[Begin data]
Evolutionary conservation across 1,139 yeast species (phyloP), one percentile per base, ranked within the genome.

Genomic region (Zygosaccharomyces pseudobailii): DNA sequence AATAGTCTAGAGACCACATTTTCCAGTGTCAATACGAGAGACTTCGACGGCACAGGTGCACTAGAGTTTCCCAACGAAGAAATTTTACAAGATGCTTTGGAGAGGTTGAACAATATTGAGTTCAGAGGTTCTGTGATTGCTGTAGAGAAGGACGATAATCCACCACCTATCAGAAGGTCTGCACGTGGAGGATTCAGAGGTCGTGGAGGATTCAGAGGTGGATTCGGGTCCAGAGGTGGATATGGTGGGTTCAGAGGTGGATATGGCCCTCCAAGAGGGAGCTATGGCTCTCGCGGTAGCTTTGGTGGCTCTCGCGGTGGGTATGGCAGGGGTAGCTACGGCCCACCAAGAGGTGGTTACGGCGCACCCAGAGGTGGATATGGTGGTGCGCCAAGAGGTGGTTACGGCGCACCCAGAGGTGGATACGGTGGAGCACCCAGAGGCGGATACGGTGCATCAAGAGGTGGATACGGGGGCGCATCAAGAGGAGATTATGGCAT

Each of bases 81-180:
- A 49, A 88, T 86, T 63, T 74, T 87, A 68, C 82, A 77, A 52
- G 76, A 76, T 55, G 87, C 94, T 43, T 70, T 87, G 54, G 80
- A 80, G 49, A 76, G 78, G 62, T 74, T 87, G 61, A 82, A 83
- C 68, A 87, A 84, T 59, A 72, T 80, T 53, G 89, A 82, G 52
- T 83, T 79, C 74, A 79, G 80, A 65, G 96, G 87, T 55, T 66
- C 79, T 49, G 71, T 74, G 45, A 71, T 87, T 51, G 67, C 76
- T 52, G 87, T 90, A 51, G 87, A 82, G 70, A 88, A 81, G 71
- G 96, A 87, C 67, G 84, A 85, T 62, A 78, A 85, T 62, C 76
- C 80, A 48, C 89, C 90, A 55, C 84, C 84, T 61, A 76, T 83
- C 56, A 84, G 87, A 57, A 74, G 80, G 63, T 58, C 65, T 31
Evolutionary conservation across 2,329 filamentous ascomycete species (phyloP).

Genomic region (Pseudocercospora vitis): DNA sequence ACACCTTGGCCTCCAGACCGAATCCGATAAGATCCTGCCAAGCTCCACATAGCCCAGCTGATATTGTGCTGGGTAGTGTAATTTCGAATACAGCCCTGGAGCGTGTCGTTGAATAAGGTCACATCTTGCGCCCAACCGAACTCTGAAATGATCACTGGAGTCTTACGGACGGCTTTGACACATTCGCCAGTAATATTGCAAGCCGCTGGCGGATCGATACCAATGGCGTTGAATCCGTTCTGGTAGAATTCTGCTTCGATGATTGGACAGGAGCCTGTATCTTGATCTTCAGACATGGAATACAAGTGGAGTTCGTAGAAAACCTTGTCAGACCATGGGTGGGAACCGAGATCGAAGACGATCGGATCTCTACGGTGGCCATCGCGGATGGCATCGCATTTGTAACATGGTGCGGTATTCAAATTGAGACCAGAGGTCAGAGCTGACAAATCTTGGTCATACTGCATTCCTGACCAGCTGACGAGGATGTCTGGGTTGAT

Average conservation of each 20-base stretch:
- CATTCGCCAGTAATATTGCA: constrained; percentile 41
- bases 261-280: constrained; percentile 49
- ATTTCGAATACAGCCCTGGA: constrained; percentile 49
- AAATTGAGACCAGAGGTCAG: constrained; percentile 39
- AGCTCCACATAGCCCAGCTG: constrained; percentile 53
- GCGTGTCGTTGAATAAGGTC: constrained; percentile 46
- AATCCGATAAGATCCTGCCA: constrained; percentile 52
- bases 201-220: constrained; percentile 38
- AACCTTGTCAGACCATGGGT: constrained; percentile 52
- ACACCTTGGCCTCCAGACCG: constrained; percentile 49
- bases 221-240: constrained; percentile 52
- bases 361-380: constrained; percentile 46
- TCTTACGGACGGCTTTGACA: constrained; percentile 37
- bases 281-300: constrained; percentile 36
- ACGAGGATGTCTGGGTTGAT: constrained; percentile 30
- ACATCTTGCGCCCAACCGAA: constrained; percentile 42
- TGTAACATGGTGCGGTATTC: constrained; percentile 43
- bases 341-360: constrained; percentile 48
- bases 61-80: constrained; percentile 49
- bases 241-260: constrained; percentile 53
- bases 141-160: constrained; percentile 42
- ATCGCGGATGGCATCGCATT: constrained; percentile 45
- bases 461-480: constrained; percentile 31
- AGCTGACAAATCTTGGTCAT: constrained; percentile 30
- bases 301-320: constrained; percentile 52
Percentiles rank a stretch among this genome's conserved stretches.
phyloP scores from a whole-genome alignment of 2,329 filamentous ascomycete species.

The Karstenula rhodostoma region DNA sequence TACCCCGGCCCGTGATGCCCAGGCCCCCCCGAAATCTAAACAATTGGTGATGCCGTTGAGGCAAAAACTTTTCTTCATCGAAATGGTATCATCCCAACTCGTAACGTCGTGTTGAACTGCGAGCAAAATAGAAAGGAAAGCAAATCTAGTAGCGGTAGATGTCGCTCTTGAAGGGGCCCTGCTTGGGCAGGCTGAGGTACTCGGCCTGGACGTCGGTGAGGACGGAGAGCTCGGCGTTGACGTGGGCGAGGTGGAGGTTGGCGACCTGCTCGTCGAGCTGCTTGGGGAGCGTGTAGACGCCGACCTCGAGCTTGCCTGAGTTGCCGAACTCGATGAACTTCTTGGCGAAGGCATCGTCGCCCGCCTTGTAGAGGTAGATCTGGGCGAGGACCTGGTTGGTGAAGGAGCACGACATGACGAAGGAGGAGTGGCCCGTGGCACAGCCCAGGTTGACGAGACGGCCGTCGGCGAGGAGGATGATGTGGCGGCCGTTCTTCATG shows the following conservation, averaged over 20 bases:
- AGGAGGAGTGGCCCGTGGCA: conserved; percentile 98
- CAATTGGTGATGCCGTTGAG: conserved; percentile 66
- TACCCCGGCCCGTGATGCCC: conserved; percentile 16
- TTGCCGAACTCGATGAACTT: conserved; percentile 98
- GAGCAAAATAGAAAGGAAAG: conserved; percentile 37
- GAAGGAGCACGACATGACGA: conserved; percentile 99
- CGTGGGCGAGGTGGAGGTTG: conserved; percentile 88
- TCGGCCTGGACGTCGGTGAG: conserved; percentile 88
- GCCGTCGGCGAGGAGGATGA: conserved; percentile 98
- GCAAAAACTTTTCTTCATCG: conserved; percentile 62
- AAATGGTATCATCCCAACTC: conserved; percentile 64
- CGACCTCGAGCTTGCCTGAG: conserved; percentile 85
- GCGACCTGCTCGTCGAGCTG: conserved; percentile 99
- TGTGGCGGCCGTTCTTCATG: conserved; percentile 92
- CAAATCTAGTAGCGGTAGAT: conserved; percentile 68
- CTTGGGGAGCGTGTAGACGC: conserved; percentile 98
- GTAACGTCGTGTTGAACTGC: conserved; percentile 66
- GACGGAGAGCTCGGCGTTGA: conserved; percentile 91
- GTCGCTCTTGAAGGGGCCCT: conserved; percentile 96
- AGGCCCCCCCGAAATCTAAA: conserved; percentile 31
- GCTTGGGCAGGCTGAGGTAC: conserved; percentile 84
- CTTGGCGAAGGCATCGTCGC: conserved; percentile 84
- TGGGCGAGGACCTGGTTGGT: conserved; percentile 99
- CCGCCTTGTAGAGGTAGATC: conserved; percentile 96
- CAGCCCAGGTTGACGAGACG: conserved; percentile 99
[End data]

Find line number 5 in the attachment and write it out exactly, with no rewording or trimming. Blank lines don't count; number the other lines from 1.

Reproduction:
- G 76, A 76, T 55, G 87, C 94, T 43, T 70, T 87, G 54, G 80